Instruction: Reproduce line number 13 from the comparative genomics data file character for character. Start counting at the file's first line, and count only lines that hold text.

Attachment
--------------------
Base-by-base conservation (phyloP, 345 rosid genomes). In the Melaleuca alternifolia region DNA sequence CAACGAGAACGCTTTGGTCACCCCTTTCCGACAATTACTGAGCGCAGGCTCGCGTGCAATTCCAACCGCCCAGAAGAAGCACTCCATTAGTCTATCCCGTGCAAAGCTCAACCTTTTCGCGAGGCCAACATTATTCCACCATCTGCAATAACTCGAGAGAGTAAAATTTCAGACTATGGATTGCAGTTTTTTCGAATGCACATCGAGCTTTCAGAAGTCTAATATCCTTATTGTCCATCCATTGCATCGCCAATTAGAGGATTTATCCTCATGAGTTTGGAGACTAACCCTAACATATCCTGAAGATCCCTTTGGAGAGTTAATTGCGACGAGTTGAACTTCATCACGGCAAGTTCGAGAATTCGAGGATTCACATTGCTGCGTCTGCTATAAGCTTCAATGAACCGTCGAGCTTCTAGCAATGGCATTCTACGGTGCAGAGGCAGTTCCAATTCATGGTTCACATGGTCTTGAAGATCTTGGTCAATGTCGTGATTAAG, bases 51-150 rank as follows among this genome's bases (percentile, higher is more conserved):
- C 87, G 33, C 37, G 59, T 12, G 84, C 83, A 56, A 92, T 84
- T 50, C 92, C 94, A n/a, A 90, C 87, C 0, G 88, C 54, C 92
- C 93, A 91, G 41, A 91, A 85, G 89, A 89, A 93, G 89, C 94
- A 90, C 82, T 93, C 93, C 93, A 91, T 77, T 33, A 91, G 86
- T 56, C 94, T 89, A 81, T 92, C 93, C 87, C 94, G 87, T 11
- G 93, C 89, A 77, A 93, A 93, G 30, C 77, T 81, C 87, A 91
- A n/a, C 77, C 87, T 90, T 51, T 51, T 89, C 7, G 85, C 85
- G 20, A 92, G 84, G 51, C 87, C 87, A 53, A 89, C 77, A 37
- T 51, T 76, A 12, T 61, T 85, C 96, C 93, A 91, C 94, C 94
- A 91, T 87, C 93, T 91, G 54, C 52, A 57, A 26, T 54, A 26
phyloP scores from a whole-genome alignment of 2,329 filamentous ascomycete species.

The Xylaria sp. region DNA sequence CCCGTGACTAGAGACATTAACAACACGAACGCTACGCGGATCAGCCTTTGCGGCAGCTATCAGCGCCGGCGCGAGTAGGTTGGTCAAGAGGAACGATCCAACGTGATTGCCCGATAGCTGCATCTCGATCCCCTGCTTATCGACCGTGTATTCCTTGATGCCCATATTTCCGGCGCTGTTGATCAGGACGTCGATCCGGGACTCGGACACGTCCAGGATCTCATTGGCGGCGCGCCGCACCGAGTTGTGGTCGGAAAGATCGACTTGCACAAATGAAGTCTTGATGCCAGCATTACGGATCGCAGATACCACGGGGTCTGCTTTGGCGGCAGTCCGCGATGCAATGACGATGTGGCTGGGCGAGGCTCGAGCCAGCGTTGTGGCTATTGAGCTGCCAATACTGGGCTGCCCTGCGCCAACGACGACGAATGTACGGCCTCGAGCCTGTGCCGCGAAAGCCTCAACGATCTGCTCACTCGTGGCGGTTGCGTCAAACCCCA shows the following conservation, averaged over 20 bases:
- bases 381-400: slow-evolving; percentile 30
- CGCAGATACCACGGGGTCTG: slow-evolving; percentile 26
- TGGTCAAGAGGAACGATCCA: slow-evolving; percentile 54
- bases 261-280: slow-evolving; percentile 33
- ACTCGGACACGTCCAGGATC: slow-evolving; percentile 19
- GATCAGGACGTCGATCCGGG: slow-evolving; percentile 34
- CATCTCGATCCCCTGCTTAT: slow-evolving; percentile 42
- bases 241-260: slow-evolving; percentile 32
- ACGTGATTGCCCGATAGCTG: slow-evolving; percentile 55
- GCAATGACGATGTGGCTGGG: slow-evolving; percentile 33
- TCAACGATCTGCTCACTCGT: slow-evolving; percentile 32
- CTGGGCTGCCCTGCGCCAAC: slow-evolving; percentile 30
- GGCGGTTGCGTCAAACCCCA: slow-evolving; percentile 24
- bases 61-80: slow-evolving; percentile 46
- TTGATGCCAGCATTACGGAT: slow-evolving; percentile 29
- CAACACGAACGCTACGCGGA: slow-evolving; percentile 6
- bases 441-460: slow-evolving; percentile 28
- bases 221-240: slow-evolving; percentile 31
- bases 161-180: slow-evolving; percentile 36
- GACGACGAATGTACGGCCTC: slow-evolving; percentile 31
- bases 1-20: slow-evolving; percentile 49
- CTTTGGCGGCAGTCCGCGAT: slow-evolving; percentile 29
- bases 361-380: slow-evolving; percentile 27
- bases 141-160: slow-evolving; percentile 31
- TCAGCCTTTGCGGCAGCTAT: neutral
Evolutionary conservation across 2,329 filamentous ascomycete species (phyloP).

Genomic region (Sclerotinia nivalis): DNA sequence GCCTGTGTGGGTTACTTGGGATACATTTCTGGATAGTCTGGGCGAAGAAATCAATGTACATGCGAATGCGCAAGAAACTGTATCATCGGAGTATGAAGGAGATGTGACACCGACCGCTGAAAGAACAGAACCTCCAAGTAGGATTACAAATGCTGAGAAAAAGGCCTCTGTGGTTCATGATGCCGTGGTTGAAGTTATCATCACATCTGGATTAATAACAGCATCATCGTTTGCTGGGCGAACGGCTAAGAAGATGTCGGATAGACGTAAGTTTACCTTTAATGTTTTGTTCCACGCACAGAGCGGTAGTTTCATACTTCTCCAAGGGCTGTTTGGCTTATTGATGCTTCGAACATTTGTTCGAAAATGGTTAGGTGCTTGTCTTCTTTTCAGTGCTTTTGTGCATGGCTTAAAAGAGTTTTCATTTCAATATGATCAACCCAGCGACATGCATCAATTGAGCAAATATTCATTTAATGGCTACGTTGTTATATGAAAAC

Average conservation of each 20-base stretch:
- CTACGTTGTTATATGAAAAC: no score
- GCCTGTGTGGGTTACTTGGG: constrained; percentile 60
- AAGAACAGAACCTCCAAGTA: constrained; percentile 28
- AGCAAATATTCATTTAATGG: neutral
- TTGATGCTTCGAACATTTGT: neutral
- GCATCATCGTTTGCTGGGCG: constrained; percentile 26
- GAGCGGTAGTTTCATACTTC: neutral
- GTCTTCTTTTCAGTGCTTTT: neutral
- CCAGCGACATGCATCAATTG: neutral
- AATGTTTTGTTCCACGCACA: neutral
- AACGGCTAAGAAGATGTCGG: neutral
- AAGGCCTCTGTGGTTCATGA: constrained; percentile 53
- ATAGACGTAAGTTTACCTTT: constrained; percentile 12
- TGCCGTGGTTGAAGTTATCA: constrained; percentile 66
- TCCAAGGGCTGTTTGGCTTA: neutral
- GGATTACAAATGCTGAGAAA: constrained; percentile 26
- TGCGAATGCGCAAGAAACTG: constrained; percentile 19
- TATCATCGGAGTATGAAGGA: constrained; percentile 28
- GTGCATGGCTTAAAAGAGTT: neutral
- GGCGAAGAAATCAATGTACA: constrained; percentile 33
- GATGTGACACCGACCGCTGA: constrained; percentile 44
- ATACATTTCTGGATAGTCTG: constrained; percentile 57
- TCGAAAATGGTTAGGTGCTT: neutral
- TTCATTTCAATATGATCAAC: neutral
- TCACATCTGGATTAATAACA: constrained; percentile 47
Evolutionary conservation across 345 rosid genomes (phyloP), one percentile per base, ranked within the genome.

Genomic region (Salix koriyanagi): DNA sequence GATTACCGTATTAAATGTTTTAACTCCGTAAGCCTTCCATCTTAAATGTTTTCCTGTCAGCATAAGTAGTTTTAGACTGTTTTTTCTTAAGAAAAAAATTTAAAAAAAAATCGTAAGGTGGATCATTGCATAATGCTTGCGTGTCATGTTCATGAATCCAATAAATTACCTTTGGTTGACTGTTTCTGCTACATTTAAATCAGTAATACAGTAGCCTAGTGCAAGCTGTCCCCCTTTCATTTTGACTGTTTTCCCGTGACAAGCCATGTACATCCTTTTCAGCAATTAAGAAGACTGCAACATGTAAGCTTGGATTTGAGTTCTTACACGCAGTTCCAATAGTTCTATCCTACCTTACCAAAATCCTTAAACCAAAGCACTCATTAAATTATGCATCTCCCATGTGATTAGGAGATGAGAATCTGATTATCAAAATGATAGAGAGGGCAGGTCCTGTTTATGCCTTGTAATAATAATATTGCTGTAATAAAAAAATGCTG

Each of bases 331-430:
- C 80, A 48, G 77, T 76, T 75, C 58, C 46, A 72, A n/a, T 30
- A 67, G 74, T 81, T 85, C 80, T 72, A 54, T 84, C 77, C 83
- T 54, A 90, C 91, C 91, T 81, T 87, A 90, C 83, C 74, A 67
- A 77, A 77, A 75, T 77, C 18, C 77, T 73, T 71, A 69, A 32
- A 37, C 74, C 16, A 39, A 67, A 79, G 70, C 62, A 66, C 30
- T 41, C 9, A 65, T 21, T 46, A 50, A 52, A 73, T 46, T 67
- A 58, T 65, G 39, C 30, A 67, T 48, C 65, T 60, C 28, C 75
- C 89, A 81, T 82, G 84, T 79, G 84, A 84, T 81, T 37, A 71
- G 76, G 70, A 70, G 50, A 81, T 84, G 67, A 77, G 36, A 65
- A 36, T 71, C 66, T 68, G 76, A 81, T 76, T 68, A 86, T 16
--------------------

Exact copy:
The Xylaria sp. region DNA sequence CCCGTGACTAGAGACATTAACAACACGAACGCTACGCGGATCAGCCTTTGCGGCAGCTATCAGCGCCGGCGCGAGTAGGTTGGTCAAGAGGAACGATCCAACGTGATTGCCCGATAGCTGCATCTCGATCCCCTGCTTATCGACCGTGTATTCCTTGATGCCCATATTTCCGGCGCTGTTGATCAGGACGTCGATCCGGGACTCGGACACGTCCAGGATCTCATTGGCGGCGCGCCGCACCGAGTTGTGGTCGGAAAGATCGACTTGCACAAATGAAGTCTTGATGCCAGCATTACGGATCGCAGATACCACGGGGTCTGCTTTGGCGGCAGTCCGCGATGCAATGACGATGTGGCTGGGCGAGGCTCGAGCCAGCGTTGTGGCTATTGAGCTGCCAATACTGGGCTGCCCTGCGCCAACGACGACGAATGTACGGCCTCGAGCCTGTGCCGCGAAAGCCTCAACGATCTGCTCACTCGTGGCGGTTGCGTCAAACCCCA shows the following conservation, averaged over 20 bases: